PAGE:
Flight of fancy

Former Coleraine footballer Frankie Moffatt on the ball with publication of his first book

Flight of fancy

Frankie Moffatt pictured with a copy of his book at a launch in Millburn PS on Wednesday night.

By Damian Mullan


By Damian Mullan



Thursday 2 December 2021 10:42

FOOTBALLER, manager, businessman and, now, successful author.
There really is no end to Frankie Moffatt's talents.
An Irish Cup winner with Coleraine in 1977 and, later, a league title winning manager with Portstewart, he ended his working life helping run a business worth half a billion pounds.
Not bad for a boy from the Calf Lane, the Millburn housing estate which acts as the setting for his debut book - ‘The Penzance Smash’ - which received its official launch at Millburn Primary School in Coleraine on Wednesday evening.
Somewhat surprisingly, given his long association with the 'beautiful game,' the novel, described as semi-autobiographical, doesn't focus on football.
Instead, it's the much less glamorous sport of pigeon racing which dominates the 70-odd pages in a touching tribute to the author's late father, Joe, a successful pigeon fancier.
A painter and decorator by trade, Joe was forced to bring up his two sons – Frankie and Adrian – on his own, following the untimely death of his wife Minnie in 1960.
And it is the story of how the three of them coped – in good times and in bad – that forms the basis of this book.
“What it is, really, is a tribute to my father, about paying respect to him for how he brought me and my brother up on his own,” says Frankie, by way of explanation.
“My mother died when I was seven and Adrian nine and my dad had my mother's death to contend with plus bringing us up. There were no help groups, no mental health care, back then.
“We went to my granny's to live for a while and then we came back to the house, the three of us, and that was it. It was a case of paddle your own canoe, really.
“My dad's going out to work every day as a painter and decorator and we were two young boys going out to school.
“It's really just about capturing that time and the values he taught us as kids without ever really knowing he was doing it - or us realising what he was doing. The behaviours, we just kinda' copied him.
“That's what I realised as I started to right this thing, that this is what it was...”
Ironically, it was his grand daughter's prompting that convinced him to put pen to paper in the first place.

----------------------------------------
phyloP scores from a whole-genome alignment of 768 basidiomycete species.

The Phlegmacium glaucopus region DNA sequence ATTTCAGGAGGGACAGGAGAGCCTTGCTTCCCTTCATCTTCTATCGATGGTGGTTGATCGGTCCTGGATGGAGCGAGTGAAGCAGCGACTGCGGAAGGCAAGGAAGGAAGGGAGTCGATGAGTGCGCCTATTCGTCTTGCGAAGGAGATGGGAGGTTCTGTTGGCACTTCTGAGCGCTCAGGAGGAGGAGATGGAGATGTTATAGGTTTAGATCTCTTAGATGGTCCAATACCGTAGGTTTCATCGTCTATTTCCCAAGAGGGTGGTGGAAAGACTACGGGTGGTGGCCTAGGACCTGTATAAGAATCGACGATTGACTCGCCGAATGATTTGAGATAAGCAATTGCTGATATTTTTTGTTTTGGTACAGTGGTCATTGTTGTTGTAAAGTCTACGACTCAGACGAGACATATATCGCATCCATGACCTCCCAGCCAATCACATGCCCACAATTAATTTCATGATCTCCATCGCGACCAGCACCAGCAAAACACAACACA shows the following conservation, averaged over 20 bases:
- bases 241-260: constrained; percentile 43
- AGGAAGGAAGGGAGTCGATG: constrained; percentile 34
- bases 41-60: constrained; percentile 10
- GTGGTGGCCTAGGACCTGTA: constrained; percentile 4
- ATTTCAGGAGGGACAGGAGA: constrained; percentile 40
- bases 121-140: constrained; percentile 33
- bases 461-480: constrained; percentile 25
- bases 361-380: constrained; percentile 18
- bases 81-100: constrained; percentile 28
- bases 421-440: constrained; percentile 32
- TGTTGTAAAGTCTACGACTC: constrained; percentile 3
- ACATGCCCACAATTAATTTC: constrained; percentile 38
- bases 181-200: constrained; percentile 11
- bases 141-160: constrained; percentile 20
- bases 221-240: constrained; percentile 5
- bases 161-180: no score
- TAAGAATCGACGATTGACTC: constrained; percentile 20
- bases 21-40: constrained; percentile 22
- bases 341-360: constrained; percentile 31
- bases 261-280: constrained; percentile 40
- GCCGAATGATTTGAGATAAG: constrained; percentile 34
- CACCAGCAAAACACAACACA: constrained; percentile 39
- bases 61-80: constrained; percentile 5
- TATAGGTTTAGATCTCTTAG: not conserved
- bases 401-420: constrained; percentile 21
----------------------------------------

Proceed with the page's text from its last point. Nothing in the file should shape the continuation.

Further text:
“About a year ago, my eldest grand daughter said to me - grandad, remember all the old stories you used to tell us when we were kids, about our grandad, racing the pigeons. She told me one of them, almost word for word. I thought, I really must capture those for posterity, for the family.


“Obviously, when retirement and lockdown came into play I had a lot more time on my hands so I sat down at the laptop to fiddle about and to write these wee stories.
“As I started, this thing just took on a life of its own and became something completely different which was kind of a surprise to me, but a very pleasant surprise, as I really enjoyed writing it.”
And I really enjoyed reading it, this simple tale of a hard-working father and his two sons making their way in the world.
But the real stars of the book are the pigeons to whom Frankie cleverly lends human traits, such as the ability to talk - characters like Proud Boy, Warhorse and Bootsy.
And, of course, Princess Sofia, who we come to learn resembles Frankie’s own mother.
The trials and tribulations of the loft in attempting to win the biggest prizes in the sport resemble the struggles faced by Frankie’s family in an era when times were tough.
But this isn’t a depressing tale; rather, it is an uplifting story of how families and, by extension, close-knit communities bandied together to overcome adversity.
With a healthy dose of pigeon racing nostalgia thrown in for good measure.
“Whilst some of the pigeon names and details have been changed the book is based on true life events,” continues Frankie.
“It was never my intention to get the book published, I only started writing it as something to give the grandkids.
“I really don't care about the business side of things – it's just nice that people can read about my father.
“I suppose people are quite surprised about the book but there’s more interest there than anything which is great.
“Depending on the feedback who knows, there might even be a second one.”
‘The Penzance Smash,’ published by Austin McAuley is out now.

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